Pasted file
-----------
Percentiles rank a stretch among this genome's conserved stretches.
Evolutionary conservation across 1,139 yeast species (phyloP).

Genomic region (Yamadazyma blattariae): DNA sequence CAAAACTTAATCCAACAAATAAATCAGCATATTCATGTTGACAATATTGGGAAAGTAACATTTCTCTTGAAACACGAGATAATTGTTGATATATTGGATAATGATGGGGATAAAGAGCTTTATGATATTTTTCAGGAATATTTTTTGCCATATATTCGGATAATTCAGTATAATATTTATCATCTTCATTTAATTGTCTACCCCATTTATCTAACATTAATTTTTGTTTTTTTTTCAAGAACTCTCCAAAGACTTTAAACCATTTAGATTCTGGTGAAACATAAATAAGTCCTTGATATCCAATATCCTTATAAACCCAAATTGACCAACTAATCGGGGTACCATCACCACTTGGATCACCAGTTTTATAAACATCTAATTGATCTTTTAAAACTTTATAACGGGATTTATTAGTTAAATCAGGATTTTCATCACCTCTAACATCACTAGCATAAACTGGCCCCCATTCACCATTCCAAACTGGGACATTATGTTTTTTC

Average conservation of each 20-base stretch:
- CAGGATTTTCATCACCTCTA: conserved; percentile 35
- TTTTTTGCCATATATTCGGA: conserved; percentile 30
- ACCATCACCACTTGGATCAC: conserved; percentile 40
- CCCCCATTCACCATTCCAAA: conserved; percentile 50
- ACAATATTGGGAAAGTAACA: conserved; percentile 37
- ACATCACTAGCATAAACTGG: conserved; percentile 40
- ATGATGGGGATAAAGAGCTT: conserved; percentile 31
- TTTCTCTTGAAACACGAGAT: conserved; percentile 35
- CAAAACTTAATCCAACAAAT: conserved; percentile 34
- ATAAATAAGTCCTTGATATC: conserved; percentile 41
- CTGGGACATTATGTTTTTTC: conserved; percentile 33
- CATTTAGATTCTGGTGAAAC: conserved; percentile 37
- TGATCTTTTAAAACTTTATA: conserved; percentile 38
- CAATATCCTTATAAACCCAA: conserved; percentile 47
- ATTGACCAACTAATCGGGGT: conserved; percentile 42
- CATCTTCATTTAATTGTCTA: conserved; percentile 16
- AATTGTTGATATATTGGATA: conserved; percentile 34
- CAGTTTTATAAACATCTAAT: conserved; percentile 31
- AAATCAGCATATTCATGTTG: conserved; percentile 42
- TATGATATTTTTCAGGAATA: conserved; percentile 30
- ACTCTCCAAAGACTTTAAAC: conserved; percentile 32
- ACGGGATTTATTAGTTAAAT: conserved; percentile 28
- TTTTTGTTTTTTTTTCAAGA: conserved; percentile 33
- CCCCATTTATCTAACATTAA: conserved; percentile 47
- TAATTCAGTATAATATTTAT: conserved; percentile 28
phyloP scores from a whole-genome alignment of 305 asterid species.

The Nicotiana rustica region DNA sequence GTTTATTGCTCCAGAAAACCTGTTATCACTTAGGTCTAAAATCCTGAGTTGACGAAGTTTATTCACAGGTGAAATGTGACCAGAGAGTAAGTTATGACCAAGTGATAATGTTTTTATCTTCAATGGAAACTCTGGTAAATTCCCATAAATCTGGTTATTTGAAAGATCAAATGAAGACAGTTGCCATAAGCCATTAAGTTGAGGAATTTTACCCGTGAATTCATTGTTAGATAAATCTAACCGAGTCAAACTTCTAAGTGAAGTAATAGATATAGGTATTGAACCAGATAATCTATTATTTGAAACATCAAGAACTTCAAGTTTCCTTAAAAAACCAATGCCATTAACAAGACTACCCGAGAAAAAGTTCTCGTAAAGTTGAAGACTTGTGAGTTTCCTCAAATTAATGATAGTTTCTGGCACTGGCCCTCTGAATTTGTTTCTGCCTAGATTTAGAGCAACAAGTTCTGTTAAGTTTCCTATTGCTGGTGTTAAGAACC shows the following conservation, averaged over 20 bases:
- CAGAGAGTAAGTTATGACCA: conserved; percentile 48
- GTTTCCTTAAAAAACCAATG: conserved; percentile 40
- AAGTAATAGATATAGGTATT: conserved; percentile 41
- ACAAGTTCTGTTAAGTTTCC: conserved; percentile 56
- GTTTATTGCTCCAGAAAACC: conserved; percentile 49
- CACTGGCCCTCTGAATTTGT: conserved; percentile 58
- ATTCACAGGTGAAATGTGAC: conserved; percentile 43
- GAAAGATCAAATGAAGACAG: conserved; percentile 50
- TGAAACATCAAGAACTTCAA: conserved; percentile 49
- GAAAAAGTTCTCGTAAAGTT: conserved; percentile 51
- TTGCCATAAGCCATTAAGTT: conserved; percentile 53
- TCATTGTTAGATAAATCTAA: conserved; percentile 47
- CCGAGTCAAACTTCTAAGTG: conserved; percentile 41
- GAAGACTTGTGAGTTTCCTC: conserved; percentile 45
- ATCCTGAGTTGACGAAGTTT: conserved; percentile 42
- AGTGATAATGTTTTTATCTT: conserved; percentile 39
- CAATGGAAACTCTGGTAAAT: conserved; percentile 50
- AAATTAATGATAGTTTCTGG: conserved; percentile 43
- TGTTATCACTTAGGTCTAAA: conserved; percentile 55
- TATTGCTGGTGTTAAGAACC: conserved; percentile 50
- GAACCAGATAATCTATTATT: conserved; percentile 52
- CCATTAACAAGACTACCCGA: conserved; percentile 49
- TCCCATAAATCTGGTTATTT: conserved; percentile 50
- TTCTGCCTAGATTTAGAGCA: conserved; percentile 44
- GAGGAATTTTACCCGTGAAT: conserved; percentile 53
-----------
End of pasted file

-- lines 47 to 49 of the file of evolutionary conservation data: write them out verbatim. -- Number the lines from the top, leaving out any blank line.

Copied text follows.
- AGTGATAATGTTTTTATCTT: conserved; percentile 39
- CAATGGAAACTCTGGTAAAT: conserved; percentile 50
- AAATTAATGATAGTTTCTGG: conserved; percentile 43